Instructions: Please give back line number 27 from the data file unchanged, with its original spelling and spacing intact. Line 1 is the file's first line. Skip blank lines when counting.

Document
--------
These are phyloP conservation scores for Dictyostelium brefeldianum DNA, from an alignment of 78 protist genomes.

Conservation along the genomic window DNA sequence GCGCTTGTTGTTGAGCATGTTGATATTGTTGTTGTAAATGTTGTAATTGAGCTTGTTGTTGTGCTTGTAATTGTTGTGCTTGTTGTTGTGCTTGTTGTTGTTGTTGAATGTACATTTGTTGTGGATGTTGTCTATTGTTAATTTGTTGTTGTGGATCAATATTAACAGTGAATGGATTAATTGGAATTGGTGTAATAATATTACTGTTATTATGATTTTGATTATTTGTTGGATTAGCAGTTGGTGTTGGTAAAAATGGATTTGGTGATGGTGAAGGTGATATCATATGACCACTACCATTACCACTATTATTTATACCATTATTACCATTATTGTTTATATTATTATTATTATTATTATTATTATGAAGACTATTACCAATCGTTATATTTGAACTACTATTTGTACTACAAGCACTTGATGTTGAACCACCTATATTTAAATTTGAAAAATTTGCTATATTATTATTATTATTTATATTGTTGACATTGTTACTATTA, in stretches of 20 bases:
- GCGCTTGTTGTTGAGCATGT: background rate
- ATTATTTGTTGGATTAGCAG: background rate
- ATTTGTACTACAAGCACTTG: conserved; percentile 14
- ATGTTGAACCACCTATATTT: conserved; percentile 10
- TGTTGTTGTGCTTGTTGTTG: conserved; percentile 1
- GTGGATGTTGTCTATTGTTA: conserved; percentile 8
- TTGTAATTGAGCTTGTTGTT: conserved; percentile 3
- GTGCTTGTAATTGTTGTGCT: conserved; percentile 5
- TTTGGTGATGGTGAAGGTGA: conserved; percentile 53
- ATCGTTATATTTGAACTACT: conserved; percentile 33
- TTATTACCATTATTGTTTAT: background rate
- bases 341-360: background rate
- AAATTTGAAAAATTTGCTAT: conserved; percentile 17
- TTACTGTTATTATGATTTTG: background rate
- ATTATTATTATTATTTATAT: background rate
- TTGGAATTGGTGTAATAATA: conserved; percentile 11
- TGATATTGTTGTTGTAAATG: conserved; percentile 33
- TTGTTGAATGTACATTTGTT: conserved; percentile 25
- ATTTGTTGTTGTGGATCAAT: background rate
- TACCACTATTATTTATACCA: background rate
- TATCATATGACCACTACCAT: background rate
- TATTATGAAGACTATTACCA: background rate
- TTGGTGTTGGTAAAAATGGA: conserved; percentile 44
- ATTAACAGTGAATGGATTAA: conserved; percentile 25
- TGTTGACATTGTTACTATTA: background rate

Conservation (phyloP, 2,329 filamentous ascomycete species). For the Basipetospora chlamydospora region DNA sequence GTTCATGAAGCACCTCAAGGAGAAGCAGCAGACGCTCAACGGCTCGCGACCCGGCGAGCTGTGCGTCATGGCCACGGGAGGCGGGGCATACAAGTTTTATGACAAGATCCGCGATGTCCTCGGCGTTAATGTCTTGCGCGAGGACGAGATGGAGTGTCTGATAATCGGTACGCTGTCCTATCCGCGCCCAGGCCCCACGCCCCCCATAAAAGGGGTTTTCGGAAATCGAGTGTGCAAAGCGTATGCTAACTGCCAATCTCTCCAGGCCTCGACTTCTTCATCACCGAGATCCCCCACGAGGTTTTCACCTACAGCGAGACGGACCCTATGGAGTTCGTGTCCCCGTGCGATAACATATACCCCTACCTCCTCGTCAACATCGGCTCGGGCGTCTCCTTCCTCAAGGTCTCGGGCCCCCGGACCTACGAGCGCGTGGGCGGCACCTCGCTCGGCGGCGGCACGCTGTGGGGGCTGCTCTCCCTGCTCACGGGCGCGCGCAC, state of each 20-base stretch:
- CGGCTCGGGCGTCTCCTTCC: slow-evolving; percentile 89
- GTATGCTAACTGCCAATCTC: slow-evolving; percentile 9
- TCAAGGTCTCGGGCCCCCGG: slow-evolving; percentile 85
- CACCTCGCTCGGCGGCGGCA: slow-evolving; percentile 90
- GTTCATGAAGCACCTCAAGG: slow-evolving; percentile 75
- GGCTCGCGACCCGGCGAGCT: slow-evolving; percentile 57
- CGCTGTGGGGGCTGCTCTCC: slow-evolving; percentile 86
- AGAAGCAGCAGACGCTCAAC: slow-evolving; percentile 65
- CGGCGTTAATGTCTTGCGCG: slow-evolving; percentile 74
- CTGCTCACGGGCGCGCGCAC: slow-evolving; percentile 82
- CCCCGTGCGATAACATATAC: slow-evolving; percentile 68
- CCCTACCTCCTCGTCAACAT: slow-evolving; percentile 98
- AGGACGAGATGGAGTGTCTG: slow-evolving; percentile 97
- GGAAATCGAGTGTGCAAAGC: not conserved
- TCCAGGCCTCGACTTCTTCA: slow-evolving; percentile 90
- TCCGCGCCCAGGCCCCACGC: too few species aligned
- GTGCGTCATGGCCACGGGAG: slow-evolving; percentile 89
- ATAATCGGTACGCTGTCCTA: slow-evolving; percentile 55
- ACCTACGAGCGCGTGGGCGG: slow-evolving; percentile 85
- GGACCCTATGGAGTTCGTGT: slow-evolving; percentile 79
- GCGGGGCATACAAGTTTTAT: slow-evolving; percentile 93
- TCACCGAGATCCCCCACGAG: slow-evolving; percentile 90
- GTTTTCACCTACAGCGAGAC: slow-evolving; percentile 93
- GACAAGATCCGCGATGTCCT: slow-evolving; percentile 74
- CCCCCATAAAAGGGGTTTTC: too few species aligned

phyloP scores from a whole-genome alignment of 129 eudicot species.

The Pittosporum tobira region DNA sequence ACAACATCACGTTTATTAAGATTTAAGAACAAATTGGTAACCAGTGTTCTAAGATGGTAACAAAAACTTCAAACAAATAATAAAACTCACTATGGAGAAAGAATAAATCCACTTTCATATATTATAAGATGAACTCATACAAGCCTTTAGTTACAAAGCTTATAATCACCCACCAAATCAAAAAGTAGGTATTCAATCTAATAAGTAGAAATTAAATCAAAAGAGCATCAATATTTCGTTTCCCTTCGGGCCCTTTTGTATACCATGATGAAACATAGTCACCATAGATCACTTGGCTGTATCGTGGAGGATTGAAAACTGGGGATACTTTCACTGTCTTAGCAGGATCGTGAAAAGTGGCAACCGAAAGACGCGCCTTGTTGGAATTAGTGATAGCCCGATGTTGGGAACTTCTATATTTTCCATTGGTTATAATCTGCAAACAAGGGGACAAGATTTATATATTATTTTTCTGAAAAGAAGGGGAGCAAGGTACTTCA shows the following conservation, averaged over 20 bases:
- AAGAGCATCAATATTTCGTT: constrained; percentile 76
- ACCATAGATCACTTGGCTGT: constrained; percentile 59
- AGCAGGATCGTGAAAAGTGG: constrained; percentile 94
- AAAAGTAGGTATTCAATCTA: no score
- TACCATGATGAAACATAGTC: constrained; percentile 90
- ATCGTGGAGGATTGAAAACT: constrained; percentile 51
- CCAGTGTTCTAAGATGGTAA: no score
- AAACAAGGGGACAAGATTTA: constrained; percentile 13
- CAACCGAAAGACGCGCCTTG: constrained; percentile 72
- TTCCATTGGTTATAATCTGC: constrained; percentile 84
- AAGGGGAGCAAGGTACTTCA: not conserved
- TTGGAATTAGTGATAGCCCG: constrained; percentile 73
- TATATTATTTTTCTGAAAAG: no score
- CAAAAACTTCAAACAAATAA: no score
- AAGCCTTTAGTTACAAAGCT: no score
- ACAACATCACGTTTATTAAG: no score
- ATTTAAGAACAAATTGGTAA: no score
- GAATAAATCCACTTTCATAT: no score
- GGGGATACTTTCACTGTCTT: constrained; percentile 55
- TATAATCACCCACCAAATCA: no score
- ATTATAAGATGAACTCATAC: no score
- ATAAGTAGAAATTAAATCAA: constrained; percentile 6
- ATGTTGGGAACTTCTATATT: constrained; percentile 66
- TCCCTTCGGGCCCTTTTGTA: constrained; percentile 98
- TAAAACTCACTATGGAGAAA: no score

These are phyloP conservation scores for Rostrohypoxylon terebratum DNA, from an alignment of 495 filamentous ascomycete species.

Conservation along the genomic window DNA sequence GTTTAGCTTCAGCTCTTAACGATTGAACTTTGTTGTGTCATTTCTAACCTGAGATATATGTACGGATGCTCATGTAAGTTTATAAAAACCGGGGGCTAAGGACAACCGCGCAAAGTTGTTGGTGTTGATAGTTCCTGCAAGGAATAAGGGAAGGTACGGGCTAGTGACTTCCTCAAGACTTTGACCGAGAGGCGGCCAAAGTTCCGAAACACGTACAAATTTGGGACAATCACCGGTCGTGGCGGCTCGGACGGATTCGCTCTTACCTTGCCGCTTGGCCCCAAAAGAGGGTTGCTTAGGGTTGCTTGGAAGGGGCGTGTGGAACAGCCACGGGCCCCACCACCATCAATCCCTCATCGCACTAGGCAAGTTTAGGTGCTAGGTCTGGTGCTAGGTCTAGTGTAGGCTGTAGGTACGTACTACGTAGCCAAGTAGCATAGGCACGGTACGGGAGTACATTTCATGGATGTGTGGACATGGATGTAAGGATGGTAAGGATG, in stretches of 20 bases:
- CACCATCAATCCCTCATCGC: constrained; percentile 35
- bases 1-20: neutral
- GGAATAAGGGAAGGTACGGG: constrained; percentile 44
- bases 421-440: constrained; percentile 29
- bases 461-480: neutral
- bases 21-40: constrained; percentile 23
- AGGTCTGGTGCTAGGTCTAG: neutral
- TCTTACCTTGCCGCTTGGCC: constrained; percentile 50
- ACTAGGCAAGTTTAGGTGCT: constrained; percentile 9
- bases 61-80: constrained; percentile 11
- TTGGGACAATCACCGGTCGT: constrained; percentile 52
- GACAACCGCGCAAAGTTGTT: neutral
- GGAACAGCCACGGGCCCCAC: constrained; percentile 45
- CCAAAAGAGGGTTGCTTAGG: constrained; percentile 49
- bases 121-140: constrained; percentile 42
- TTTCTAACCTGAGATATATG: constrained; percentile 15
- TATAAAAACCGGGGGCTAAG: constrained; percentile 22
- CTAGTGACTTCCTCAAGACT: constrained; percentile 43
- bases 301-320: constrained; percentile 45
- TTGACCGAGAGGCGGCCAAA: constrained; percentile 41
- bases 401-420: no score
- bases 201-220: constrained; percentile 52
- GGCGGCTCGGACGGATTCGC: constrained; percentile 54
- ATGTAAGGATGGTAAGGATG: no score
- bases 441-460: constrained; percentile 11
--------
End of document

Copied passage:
- TGTTGACATTGTTACTATTA: background rate